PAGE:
Updated: April 13, 2021 8:48:46 am
Whenever I think of Babasaheb Bhimrao Ambedkar’s thoughts and his vision, his work for social democracy comes to mind. In his speech in the last meeting of the Constituent Assembly, for instance, he had categorically said that the caste system and democracy cannot coexist. That is why the Indian Constitution barred discrimination on the basis of caste and language.
Ambedkar drafted the Constitution with his able colleagues and gave a voice to the traditions, faith and beliefs of the country. But, in his vision, all the citizens of the country were Indians first; their other identities came later.
If we delve into Ambedkar’s statements in the Constituent Assembly, we find a unique confluence of politics, law, history and philosophy. In November 1948, while proposing to consider the draft of the Constitution, he explained the decision to call India a “Union of States” and not a “Federation of States”. I believe that Ambedkar was concerned with the challenge of social separation in India, so he said, “If we want to build a democracy, we have to recognise the obstacles in our path because the grand palace of the Constitution stands on the foundation of people’s allegiance in democracy.”
These views reflect his sense of nationalism, in which there is no distinction among individuals, irrespective of their caste and religion. There is harmony among all of us. That is why our nation is a classic example of unity in diversity. That is why the Preamble of the Constitution lays stress on equality and fraternity among citizens. Any nation is formed by a coming together of its traditions, cultures, religions and languages. Therefore, nationalism has no place for parochialism.
Ambedkar also explained this vision about India in a wider perspective. Giving importance to the land, its society and the best traditions for nation-building, he stressed that the nation is not a physical entity. It is the result of continuous efforts, sacrifice and patriotism.
He described nationality as “consciousness of kind, awareness of the existence of that tie of kinship”, as this is how people come close to each other and develop a sense of fraternity. In this, the idea of narrowness is the biggest obstacle. He clearly said that he wanted all the people of India to consider themselves as Indian and only Indian.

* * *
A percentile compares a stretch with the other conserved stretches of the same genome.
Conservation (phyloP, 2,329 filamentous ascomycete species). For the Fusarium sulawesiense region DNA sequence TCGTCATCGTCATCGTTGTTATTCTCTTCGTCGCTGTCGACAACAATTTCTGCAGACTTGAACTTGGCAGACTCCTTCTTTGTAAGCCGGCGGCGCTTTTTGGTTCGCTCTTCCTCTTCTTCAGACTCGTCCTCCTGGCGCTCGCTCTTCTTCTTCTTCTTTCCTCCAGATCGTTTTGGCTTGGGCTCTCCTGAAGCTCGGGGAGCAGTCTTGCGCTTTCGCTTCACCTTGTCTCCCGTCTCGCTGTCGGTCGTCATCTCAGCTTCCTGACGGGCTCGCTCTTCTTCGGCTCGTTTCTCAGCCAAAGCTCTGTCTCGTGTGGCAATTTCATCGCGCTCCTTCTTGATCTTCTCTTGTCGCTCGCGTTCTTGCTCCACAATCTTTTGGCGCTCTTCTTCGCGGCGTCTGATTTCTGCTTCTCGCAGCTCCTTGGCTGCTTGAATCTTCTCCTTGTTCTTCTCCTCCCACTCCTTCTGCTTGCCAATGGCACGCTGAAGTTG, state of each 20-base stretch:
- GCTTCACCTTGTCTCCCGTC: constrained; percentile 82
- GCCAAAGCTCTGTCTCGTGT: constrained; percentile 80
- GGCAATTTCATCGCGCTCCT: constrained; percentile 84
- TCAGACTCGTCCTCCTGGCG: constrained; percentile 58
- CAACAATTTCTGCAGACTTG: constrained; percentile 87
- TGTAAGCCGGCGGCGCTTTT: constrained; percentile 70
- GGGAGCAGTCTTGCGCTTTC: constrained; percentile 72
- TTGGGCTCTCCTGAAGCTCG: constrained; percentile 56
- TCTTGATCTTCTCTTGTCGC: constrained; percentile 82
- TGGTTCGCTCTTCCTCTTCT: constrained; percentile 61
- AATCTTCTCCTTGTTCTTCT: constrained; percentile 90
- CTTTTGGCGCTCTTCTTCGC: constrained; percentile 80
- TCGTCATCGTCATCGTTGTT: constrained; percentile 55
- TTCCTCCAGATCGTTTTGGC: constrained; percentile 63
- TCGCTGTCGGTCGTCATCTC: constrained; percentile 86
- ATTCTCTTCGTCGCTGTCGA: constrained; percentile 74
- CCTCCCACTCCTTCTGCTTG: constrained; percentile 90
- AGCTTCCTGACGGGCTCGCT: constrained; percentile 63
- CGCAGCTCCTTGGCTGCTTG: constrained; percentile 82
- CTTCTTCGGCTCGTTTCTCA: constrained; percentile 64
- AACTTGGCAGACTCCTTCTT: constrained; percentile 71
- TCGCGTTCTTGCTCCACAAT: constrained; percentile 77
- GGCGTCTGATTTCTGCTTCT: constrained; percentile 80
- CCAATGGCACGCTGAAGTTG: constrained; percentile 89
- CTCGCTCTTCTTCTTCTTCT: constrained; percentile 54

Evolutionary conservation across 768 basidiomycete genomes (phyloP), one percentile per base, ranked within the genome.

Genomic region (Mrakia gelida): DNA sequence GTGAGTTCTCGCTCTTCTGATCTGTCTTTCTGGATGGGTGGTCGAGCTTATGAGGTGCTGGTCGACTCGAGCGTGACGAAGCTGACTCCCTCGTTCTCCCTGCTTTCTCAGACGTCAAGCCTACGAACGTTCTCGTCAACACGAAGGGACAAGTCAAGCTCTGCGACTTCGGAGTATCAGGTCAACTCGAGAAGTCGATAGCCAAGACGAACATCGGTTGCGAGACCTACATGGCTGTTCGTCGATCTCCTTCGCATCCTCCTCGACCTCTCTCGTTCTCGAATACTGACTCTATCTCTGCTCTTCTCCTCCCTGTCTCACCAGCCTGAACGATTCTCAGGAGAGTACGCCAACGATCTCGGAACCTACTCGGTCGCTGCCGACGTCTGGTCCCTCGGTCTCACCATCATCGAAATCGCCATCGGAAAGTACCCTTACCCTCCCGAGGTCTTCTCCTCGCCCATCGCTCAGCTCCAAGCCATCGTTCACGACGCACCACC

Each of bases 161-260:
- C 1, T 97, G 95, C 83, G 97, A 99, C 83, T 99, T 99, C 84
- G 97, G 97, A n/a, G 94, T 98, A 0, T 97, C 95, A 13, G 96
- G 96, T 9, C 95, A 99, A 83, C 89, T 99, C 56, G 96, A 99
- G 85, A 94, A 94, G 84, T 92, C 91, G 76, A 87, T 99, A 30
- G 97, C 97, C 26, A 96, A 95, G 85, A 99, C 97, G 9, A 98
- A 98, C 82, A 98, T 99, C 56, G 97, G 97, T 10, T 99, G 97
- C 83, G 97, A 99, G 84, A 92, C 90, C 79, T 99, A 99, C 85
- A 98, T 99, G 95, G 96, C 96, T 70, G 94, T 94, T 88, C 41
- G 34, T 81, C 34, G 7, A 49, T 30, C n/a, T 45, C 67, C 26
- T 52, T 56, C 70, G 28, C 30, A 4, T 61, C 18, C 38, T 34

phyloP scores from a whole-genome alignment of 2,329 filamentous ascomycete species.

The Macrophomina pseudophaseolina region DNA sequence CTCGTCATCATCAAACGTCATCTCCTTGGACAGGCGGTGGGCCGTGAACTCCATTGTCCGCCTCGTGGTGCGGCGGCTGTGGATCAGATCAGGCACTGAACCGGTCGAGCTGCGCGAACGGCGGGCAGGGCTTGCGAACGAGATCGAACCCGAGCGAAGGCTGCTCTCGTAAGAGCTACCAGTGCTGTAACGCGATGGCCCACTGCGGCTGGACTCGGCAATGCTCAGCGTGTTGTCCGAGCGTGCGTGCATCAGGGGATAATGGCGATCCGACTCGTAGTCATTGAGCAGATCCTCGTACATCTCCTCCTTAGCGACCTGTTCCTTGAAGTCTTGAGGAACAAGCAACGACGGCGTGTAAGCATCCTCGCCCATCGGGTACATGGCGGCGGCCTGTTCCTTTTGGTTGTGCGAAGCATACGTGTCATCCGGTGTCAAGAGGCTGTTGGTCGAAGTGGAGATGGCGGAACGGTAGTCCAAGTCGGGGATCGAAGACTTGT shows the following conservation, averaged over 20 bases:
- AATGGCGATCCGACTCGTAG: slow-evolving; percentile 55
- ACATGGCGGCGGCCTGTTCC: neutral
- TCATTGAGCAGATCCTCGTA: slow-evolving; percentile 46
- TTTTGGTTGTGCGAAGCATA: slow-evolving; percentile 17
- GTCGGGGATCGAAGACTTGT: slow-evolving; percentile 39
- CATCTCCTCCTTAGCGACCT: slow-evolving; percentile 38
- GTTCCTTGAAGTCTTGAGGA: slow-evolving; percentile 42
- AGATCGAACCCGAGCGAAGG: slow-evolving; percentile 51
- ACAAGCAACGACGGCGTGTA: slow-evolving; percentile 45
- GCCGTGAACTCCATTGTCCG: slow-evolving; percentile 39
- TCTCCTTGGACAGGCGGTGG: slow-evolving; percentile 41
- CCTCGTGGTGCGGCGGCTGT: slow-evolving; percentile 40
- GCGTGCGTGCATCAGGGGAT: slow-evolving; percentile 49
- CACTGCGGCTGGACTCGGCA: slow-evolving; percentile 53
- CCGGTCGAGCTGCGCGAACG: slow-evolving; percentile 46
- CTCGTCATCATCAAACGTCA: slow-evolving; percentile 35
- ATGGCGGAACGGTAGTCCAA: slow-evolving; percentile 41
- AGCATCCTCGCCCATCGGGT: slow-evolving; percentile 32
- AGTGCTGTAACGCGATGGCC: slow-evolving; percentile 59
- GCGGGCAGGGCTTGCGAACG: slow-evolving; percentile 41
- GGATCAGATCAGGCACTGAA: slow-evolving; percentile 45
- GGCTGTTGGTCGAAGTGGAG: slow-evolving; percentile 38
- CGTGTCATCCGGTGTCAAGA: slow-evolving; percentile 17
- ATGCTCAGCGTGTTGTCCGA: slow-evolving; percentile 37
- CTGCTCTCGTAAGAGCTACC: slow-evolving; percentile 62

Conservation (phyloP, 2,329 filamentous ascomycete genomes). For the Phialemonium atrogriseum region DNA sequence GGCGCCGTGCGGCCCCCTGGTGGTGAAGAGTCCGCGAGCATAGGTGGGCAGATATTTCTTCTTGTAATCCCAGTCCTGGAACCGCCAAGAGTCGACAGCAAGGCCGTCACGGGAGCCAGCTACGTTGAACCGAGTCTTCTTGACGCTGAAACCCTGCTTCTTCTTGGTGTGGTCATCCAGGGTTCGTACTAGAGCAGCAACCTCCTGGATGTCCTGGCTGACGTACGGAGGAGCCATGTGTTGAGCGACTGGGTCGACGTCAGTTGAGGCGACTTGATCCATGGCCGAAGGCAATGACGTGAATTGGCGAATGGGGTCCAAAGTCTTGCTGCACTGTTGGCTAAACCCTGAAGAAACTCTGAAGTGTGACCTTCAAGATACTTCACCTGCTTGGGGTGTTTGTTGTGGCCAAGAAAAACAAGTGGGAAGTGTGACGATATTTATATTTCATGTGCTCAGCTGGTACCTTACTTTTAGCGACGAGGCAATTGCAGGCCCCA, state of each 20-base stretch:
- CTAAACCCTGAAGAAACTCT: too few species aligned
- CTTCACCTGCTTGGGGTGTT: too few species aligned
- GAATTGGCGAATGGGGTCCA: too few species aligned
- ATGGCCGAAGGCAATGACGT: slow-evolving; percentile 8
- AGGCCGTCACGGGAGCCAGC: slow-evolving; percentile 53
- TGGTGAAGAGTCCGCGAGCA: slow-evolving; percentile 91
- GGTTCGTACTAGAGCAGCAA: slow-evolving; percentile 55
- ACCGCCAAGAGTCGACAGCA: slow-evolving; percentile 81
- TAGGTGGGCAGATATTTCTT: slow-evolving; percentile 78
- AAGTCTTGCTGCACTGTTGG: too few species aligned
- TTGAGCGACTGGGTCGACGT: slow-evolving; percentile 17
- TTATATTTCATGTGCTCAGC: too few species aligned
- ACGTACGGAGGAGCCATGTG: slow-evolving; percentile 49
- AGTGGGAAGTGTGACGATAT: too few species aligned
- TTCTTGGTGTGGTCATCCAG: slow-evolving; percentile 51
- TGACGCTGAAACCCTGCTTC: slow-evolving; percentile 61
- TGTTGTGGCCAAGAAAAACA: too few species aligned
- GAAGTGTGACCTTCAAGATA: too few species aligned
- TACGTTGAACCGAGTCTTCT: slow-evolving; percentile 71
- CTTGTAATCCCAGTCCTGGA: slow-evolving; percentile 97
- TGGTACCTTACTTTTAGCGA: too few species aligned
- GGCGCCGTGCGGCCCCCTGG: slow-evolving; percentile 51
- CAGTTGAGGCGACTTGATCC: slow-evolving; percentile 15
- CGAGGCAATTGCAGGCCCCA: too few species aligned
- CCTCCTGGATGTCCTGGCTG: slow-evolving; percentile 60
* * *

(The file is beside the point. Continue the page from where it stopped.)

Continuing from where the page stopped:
Ambedkar took three words from the French Revolution — liberty, equality and fraternity. These words included in the core of the Constitution also deeply influenced his political and social philosophy. That is why the fundamental rights provided by the Constitution enshrine the right to equality through Articles 14 to 18, the right to freedom through Articles 19 to 22 and the right against exploitation (Articles 23 and 24).
Ambedkar was also a pioneer in his thinking on women’s education and jobs. He believed that the progress of a community ought to be measured “by the degree of progress which women had achieved”. He was probably the first scholar who tried to understand the position of women in the caste structure. That led him to advocate for rights and empowerment of women.
Ambedkar’s dream for India was that equality should be established at all levels in the society. That is why he constantly emphasised on making society classless. It is intellectual poverty to associate him only with a particular class or caste. He belonged to all.
It also needs to be understood that Article 370 was also added to the Constitution against his will, which was abrogated after 72 years of Independence with the strong will and resolve of Prime Minister Narendra Modi and Home Minister Amit Shah.
If we go into the totality of Ambedkar’s thoughts, we will find the seeds of equality, unity and integrity. His philosophy of “bahujana hitaya bahujana sukhaya” and its belief in equality and justice is relevant today and will remain so in the future.
This column first appeared in the print edition on April 13, 2021 under the title ‘Nationalism and Ambedkar’. The writer is governor, Rajasthan